Updates : technologies of media change

Authors
Comer, Joshua
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Other Contributors
Deery, June
Zappen, James Philip
Haskins, Ekaterina V., 1969-
Century, Michael
Issue Date
2015-12
Keywords
Communication and rhetoric
Degree
PhD
Terms of Use
Attribution-NonCommercial-NoDerivs 3.0 United States
This electronic version is a licensed copy owned by Rensselaer Polytechnic Institute, Troy, NY. Copyright of original work retained by author.
Full Citation
Abstract
Whether as status notifications in news feeds or interactive prompts in online video services, updates punctuate the background routines of media by bringing a variety of changes to the attention of users. In this dissertation I argue that updates rationalize media change by making previously obscure actions of users and movements of technologies fit the imperatives of media change. Updates make explicit aspects of users’ norm-guided practices and technologies’ rule-governed behaviors that normally operate in the background and expose them to modification. My analyses find that updates prompt users to commit to making changes to the features they make explicit and in turn impart to users their new responsibilities for the course of media change that follows from their actions. I base my research in a close examination of the multiple updates found on Facebook, including suggested changes within status messages, the renowned status update itself, and the feeds to which status updates contribute. My analysis moves from the distinctive design of each update toward identifying commonalities across the different examples. I connect primary studies of the world’s largest social network and my claims resulting from my analyses to their correlates in mobile applications and streaming video services. My investigations show updates refashioning certain meanings and uses of media once taken for granted through question and answer sessions regarding the course of media change. Updates base users’ new obligations on the input they receive during their temporary intervention, perpetuating a modified routine. More than fleeting objects responding to erroneous circumstances, updates are touchstones that formulate common concerns about how media should progress.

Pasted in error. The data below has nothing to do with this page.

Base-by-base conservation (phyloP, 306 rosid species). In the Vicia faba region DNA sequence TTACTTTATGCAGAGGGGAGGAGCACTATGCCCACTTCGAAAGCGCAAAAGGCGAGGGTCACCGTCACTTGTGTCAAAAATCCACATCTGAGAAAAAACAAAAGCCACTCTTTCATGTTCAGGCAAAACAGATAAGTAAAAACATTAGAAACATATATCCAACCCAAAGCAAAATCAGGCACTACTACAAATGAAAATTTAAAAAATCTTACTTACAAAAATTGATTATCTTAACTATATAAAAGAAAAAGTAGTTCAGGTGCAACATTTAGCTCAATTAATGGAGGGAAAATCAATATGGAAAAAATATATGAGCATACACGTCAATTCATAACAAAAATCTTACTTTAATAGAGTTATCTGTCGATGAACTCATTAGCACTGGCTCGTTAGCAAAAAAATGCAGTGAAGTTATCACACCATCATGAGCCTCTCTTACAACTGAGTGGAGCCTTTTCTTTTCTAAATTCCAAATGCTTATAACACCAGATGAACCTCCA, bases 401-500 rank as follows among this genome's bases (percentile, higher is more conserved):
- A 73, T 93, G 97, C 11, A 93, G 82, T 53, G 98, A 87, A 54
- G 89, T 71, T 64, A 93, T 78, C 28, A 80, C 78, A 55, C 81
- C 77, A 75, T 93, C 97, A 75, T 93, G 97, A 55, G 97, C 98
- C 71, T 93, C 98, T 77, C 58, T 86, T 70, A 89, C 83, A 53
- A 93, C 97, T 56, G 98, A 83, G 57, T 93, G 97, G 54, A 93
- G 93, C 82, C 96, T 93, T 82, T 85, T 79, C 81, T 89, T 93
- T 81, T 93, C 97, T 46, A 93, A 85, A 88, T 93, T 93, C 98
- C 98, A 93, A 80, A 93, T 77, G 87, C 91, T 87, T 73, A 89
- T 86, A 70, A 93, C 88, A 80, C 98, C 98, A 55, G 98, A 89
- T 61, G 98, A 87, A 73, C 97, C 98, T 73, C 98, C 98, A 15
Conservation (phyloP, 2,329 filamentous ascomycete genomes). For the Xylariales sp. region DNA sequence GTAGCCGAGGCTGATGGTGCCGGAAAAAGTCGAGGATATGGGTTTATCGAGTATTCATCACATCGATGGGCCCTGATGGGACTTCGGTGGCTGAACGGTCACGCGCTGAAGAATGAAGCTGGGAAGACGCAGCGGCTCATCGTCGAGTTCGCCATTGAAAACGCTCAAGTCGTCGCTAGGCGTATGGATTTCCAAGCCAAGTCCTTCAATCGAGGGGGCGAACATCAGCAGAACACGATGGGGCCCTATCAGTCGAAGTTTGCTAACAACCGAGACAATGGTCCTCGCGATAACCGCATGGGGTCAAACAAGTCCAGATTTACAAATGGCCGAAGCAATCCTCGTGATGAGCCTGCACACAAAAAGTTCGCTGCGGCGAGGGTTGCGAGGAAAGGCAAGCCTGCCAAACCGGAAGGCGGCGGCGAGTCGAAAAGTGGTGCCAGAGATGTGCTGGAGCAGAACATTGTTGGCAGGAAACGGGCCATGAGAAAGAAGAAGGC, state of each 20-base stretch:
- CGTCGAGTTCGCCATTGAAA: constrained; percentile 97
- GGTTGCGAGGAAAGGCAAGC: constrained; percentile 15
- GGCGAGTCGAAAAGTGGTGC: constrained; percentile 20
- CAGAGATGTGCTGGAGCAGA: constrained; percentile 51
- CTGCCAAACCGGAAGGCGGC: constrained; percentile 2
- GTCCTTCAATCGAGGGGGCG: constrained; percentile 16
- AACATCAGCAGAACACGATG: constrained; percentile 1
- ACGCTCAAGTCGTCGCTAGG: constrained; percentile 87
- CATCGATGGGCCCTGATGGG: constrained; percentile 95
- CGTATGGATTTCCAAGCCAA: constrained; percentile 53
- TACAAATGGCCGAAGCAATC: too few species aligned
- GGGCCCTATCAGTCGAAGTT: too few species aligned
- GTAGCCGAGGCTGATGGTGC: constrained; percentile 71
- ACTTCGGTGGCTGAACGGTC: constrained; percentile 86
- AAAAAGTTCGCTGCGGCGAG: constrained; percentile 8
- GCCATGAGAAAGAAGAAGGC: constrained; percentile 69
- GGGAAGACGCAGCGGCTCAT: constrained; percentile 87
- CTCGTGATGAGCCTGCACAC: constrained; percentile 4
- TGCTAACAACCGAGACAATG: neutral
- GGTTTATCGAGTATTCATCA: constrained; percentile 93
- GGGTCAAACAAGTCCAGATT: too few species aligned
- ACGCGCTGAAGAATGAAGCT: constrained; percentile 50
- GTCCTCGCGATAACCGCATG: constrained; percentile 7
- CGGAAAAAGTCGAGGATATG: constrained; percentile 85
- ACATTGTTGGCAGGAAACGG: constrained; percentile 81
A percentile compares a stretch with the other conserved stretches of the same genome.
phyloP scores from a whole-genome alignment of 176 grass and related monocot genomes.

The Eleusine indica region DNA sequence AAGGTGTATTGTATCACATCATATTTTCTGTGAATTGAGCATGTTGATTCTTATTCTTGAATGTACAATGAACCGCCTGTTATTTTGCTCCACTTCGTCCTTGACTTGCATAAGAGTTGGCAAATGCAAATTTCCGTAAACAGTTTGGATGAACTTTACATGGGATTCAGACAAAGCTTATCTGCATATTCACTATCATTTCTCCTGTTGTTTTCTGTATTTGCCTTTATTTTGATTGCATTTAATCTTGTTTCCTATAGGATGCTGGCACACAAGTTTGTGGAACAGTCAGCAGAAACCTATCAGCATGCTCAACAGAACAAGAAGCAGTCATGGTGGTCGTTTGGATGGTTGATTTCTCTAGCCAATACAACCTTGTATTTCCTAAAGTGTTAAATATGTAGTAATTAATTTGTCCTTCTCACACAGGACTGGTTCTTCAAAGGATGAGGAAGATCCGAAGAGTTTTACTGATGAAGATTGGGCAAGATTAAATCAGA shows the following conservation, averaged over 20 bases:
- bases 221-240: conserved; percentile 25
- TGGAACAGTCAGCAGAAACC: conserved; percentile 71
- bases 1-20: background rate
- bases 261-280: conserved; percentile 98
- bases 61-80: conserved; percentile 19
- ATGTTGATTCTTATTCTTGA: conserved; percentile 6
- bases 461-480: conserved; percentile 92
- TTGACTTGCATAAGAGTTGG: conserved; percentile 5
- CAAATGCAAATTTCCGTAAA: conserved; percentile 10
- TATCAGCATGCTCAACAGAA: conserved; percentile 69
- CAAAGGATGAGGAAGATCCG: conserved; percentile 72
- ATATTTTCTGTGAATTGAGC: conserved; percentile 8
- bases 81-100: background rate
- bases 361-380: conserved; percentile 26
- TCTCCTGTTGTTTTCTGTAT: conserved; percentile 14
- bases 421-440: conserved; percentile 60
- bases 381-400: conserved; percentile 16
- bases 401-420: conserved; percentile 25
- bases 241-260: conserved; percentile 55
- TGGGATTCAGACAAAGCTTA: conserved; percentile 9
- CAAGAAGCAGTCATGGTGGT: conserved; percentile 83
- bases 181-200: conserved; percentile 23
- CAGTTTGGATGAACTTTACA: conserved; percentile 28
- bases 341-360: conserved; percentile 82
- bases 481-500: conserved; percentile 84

Description
December 2015
School of Humanities, Arts, and Social Sciences
Department
Dept. of Communication and Media
Publisher
Rensselaer Polytechnic Institute, Troy, NY
Relationships
Rensselaer Theses and Dissertations Online Collection
Access
CC BY-NC-ND. Users may download and share copies with attribution in accordance with a Creative Commons Attribution-Noncommercial-No Derivative Works 3.0 License. No commercial use or derivatives are permitted without the explicit approval of the author.